If you're a managed services provider (MSP) looking to dive into the backup and disaster recovery (BDR) pool this summer, we've compiled a few swimming lessons for you to keep your head above the water. We've connected with CCNS Consulting owner Karl Bickmore to discover how three simple BDR lessons would have relieved a lot of tension in the beginning for him. So slip-on your sandals and swim trunks, and head down to the pool for three swimming lessons that will make you better than your competition in this MSPmentor exclusive.
Bickmore promoted three initial areas of focus for those MSPs starting with BDR: vendor selection, the value of standardization of backup, and the cost of initial seeding.
MOORE, Okla. — A giant tornado, a mile wide or more, killed at least 91 people, 20 of them children, as it tore across parts of Oklahoma City and its suburbs Monday afternoon, flattening homes, flinging cars through the air and crushing at least two schools.
The injured flooded into hospitals, and the authorities said many people remained trapped, even as rescue workers struggled to make their way through debris-clogged streets to the devastated suburb of Moore, where much of the damage occurred.
Amy Elliott, the spokeswoman for the Oklahoma City medical examiner, said at least 91 people had died, including the children, and officials said that toll was likely to climb. Hospitals reported at least 145 people injured, 70 of them children.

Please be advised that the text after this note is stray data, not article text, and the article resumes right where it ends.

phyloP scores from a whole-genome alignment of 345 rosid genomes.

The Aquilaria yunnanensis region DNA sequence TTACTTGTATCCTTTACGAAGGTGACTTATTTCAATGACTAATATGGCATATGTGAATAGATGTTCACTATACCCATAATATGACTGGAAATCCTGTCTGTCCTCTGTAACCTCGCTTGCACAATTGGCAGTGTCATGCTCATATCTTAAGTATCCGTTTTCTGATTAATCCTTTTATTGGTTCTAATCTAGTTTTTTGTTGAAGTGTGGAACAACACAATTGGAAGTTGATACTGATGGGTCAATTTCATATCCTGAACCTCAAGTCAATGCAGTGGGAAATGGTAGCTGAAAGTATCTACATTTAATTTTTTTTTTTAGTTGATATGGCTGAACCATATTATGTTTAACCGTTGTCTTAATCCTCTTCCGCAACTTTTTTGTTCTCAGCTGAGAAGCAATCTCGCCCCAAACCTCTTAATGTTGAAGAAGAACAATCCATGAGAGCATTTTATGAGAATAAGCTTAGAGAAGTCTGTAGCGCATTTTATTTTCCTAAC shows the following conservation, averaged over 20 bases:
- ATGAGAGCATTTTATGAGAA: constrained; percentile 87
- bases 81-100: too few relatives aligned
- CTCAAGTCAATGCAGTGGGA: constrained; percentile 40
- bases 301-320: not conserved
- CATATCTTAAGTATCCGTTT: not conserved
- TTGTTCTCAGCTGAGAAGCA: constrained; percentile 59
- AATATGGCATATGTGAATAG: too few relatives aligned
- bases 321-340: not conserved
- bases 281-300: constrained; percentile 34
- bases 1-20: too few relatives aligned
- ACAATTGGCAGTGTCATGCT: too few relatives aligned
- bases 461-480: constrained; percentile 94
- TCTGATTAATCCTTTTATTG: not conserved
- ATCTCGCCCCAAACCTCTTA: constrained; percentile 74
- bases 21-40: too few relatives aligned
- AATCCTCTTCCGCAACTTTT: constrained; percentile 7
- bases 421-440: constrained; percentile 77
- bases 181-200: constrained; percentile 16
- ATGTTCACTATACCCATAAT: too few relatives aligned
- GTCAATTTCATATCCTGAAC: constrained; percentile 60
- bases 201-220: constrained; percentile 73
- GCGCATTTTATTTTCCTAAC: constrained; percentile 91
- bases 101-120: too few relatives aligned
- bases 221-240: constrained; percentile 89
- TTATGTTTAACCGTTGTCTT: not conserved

In a previous post on making suggestions for updating NIMS, I suggested that social media monitoring should go into the ICS structure rather than be considered a part of the JIC or PIO responsibilities. This prompted some thoughtful responses from readers of this blog--I encourage you to read them at the bottom of that post.
I wanted to respond in particular to the comments of Ed McDonough who raises some very important objections to my suggestion. Here is the crux of his concerns:
If we move social media monitoring to planning, then should we also move tradition media monitoring to plans? How about the monitoring of public query lines? Furthermore, what sense would it make to move the monitoring of social media away from the same group of people that are pushing out the social media messaging?
Network World - This vendor-written tech primer has been edited by Network World to eliminate product promotion, but readers should note it will likely favor the submitter's approach.
Disaster recovery plans and the usual mix of uninterrupted power supplies (UPSs), co-location services, data mirroring and hot-standby technologies theoretically make it possible to weather any storm. But are backup systems, replication rules and fast failover solutions enough?
Any data center manager that has implemented a DR solution understands there are always compromises. To save costs, for example, the generators and co-lo facilities are typically designed to support only a subset of the services being provided during times of normal operation. Here are some considerations meant to ensure the compromises are based on the right facts, and that the DR plan stays aligned with the dynamic requirements of the business it protects.
Business continuity management has evolved into a specialized discipline, but you don’t need a team of specialists to create and manage your BCM program. With a little help, and an understanding of these 14 fundamentals, you can build and manage your BCM program easier than you thought, and at a much lower cost.